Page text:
Quick Side Trips:
Contemporary Arts Museum
The building itself is a sleek stainless steel work of art. We popped in for a peek at a video installation called “If Revolution is a Sickness,” and also saw an exhibit about zoot suits. The museum is free and smaller than the rest, so it is well worth popping by when you are at the Museum of Fine Arts across the street.
Beer Can House
This odd house, covered in more than 50,000 aluminum beer cans reminded me of our trip to Austin’s Cathedral of Junk. We buzzed by and quickly saw the exterior of the Beer Can house (we didn’t take a tour of the inside). I wouldn’t go out of your way to see this, but if you are in the neighborhood it is amusing to see this strange house sitting in the middle of some modern apartment buildings.
On our way dinner at the Galleria, we stopped by the Gerald D. Hines Waterwall Park. Surrounded by beautiful tall oak trees, the wall is a massive 64-feet tall. Everyone in the park looked happy to be standing in the mist of this massive art piece. We saw everything from families getting their pictures taken with the cascading water as a backdrop to a wedding proposal where the woman was led blindfolded to giant lit letters spelling out “Marry Me.” If you want to get close, expect to get a little wet!
Before I travel to a new place, I research a variety of sources about the city: online search of travel-centric information, blogs, travel TV shows, YouTube videos and of course, talking to friends who have been to the area. I was intrigued by a video of BAPS, a Hindu temple on a travel tv show because it was not on my radar. Even our friends who live in Houston were unaware of it.
Interior photos of BAPS are not allowed. Bottom right photo is from the BAPS website showing the offering to the gods that was on display when we toured.
BAPS Shri Swaminarayan Mandir in Houston is the first traditional Hindu Mandir of its kind in North America. According to the BAPS website, a Mandir is not primarily considered a place for communal worship but the home of God, or the particular Deity. Temple activities revolve around the sacred images installed upon the altars. It's a haven for spirituality and a place of peace and everyone is welcome to visit. We were astonished with the beauty of the marble carvings throughout the building. As we removed our shoes to enter, my husband started talking to a man who said he would be happy to show us around. It turned out he volunteers at BAPS every weekend. His explanation of the vignettes we saw made the visit much more meaningful and interesting. Worshipers came and went as we toured and while we tried to be quiet and unobtrusive, nobody seemed to notice us as they were focused on their acts of devotion. After our fabulous tour, the volunteer told us he was a professor at the University of Texas. I was guessing he was a professor of history or religion based on the tour, and we all shared a laugh when he told us he teaches cybersecurity. BAPS has an immense gift and snack shop and a café. The mango lassi and pistachio rosewater cookies were a great snack.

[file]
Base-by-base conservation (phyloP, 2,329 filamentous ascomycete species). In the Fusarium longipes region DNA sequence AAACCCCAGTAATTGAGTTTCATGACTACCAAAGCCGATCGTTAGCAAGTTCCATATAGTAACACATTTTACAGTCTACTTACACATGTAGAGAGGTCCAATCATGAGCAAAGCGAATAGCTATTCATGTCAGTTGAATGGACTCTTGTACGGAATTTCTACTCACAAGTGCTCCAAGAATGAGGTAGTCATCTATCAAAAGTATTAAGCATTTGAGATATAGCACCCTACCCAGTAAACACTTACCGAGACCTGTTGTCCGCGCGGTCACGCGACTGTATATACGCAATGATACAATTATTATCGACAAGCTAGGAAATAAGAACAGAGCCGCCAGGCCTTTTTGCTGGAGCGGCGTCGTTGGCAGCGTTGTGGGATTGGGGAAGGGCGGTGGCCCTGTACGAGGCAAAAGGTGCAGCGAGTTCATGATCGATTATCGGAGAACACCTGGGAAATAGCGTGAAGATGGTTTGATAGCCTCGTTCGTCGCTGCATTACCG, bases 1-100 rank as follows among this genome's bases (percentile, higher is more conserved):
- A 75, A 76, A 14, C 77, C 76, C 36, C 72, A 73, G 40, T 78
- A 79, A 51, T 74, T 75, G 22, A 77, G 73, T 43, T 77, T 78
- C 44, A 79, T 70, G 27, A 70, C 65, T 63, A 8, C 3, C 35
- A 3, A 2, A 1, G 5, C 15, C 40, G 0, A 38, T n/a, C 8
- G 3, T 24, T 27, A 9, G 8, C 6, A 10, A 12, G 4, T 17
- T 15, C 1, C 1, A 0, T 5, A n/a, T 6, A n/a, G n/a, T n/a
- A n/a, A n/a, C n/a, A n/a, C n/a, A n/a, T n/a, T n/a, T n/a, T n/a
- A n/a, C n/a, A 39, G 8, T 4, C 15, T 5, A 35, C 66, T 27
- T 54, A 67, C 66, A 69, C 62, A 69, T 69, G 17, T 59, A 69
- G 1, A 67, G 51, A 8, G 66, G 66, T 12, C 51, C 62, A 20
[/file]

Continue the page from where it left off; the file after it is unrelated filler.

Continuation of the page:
Top L-R: Goode Company Seafood smoked tuna dip; Lucille's fried green tomatoes
Middle L-R: Lucille's "pork and beans"; Bistro Menil crab crepes
Bottom: L-R: Lucille's lemon meringue pie; Ninfa's churros with dulce de leche dip
Narrowing down where to eat in Houston was a struggle since there are so many amazing places to eat.